A replica of the London rent-to-rent model in Nigeria holds significant opportunities for local real estate investors and could bring relief for the housing industry which has a deficit of more than 20 million units.
The rapidly growing world of ‘rent-to-rent’, also known as ‘rent the rented’ and ‘multi-let’ kicked off about six years ago in London, the city with one of the most industrialized real estate sectors in the world. The model requires an investor to rent a house, then sublet the rooms to as many people as possible for a monthly or weekly payments.
Damilare Ogundayo, a 29 years old Nigerian who is based in Eastern part of London told BusinessDay he’s raking in £32,000 (N14.8 million) a month in rent – without ever having to buy a property.
“I have let out 202 rooms in 30 properties across London; I turned a fat profit by renting a three-bed house from a landlord, converted the lounge and dining room into bedrooms,” Ogundayo told BusinessDay in London while giving the assurance that he got the permission of the landlord to carry out the sublet.
The model could provide a solution to the housing crisis in Africa’s most populous nation which has one of the world’s lowest home-ownership rates and could also tackle rigid rent payment systems in the country.
To rent an apartment in Nigeria, one would have to make a down payment of not less than one year, in other cases; some tenants are expected to pay up to 3 years upfront rent.
This is however not the case in some African countries like Botswana, South Africa, Benin Republic, Togo and Rwanda, where rent payment frequency is paid on monthly basis without also an upfront or down payment, data from a survey by Lagos-based Estate Intel analysed by BusinessDay shows.
According to Adeniyi Akinlusi, president of Mortgage Bankers Association of Nigeria (MBAN) and CEO, Trustbond Mortgage, landlords in some cities in Nigeria collect upfront payment of 2 years because of the high-interest rate on the loans they borrowed from banks and as such are constantly in search for ways to recoup and pay up as soon as possible.
“The second reason maybe because they are not sure that the tenants will be consistent in their monthly payment.” He added saying the “fear of high default rate due to the lack of credit collection system,” is a challenge.
The high demand for affordable apartments is one of the factors also cited by industry experts as the reason why landlords require tenants to pay different illegal amounts.
The lack of a functioning mortgage system in Nigeria, high cost of developing properties, coupled with the country’s large population whose earning capacity have not improved in years are some of the reasons while most Nigerians especially those in the cities are at the mercy of landlords for accommodation.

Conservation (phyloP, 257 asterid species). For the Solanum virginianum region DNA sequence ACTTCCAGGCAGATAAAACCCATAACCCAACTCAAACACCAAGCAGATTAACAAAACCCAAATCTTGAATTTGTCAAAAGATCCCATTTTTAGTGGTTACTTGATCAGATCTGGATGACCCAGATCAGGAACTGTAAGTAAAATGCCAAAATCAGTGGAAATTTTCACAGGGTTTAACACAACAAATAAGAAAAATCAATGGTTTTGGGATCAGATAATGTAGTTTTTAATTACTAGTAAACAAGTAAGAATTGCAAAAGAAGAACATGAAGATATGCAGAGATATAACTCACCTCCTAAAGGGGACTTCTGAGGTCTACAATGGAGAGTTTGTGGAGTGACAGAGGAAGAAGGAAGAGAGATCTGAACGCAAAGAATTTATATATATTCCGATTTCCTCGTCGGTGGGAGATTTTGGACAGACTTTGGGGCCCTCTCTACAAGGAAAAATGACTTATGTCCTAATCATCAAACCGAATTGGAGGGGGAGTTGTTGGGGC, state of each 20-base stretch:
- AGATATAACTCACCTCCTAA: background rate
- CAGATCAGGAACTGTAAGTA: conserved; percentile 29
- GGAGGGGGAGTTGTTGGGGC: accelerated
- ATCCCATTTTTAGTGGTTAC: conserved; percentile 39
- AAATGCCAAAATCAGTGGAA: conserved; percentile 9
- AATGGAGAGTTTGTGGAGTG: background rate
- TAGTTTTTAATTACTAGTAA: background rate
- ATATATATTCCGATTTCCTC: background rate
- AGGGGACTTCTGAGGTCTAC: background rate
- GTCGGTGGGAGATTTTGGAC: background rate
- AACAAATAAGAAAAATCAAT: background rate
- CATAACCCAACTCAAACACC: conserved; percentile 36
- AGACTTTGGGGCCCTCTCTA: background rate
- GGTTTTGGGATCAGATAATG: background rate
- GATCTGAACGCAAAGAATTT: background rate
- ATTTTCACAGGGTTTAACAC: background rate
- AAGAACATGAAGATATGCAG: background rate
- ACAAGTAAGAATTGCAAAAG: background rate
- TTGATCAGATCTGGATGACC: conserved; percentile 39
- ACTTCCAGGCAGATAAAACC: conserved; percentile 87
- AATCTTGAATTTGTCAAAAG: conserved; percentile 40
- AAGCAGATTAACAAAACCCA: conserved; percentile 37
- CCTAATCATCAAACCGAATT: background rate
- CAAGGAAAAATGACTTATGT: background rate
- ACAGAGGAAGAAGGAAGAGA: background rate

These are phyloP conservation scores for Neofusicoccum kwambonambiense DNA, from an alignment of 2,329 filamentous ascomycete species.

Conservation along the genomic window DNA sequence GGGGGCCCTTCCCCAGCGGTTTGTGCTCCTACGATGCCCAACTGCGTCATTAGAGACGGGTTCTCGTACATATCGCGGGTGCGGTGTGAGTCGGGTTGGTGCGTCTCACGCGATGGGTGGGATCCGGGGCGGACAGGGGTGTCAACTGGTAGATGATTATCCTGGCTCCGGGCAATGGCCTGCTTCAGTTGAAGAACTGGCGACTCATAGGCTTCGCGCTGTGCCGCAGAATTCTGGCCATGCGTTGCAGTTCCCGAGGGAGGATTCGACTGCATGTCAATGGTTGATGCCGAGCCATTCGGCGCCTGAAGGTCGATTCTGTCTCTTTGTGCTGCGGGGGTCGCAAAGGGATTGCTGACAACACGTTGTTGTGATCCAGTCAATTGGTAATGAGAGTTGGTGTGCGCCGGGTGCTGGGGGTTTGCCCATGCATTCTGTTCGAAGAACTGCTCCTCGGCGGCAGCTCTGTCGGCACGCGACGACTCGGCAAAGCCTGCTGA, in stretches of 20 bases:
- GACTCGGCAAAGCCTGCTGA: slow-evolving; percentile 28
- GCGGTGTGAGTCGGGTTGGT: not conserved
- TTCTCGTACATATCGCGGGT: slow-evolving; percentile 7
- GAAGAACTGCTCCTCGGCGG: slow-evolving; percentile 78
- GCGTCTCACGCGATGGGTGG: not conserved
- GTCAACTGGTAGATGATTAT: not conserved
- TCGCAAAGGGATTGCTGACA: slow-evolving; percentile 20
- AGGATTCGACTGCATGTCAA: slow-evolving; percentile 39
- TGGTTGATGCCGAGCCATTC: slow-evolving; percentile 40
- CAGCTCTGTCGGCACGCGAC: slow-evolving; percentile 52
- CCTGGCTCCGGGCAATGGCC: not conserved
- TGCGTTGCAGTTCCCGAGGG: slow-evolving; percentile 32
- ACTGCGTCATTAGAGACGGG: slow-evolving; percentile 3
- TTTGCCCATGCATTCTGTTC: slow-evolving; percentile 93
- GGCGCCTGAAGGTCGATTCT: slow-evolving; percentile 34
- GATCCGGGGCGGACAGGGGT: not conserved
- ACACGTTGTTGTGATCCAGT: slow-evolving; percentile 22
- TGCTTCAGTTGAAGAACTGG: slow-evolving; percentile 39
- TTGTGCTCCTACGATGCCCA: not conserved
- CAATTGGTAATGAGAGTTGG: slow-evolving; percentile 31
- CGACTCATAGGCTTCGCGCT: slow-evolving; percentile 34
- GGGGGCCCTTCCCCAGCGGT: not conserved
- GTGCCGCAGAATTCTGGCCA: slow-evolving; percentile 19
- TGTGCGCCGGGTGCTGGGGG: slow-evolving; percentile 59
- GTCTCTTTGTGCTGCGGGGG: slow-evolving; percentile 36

Whereas home-ownership level is 84 percent in Indonesia, 75 percent in Kenya and 56 percent in South Africa, it is only 25 percent in Nigeria whose population is estimated at 200 million. Going by United Nations projection, the country’s population will be as high as 400 million in 2050.
“The major issues that continue to affect housing delivery in Nigeria, which also account for the wide demand-supply gap, include constraints related to the high cost of securing and registering secure land title,” said Nasir El Rufai, Kaduna State governor said.
Nigerian born Taiwo Orishayomi is a promoter of rent-to-rent in the UK and claims she earns £10,000 (N4.6 million) a month in ‘passive income’. She has even written a book about it called Rent2Rent: Massive Cash During a Massive Crash.
The rent-to-rent investors in London said their systems are above board and perfectly legal. They say landlords know what is going on and agree to a guaranteed rent while the rent-to-renter looks after the property, does small maintenance jobs and finds and manages tenants.
While the rent-to-rent model which is being adopted in the UK and some other parts of the world comes with growing concern in regards to scam, overcrowding and lack of tenancy rights due to under-regulation, it can help to reduce Nigeria high vacancy rate as an investor can rent properties and sublet it for a monthly or weekly payment as against the yearly or two years down payment currently demanded by landlords.
“I think if we have a guaranteed market and the bank is ready to finance, real estate developers wouldn’t have problems. Even if I make N3million from one house, I won’t mind, as long as it is bought as I construct but in a situation where you don’t know when the house will leave the market, we would have to make provision,” Adekunle Adbul, Managing Director of Metro & Castle Homes said.
According to Broll Nigeria, a real estate firm about 27,000m² of developments nearing completion is expected to be delivered in Nigeria’s real estate market. Other projects under construction estimated to be about 82,000m² will be delivered in 2-3 years. Meanwhile, approximately 64,000m² projects have been put on hold.
As a result of this data, Broll Nigeria revealed that landlords are looking at a pre-let of about 50 percent before proceeding any further with construction.
“However, given the current vacancy rate of premium quality buildings in the market, the likelihood of achieving this pre-let goal may be unobtainable,” the real estate firm said.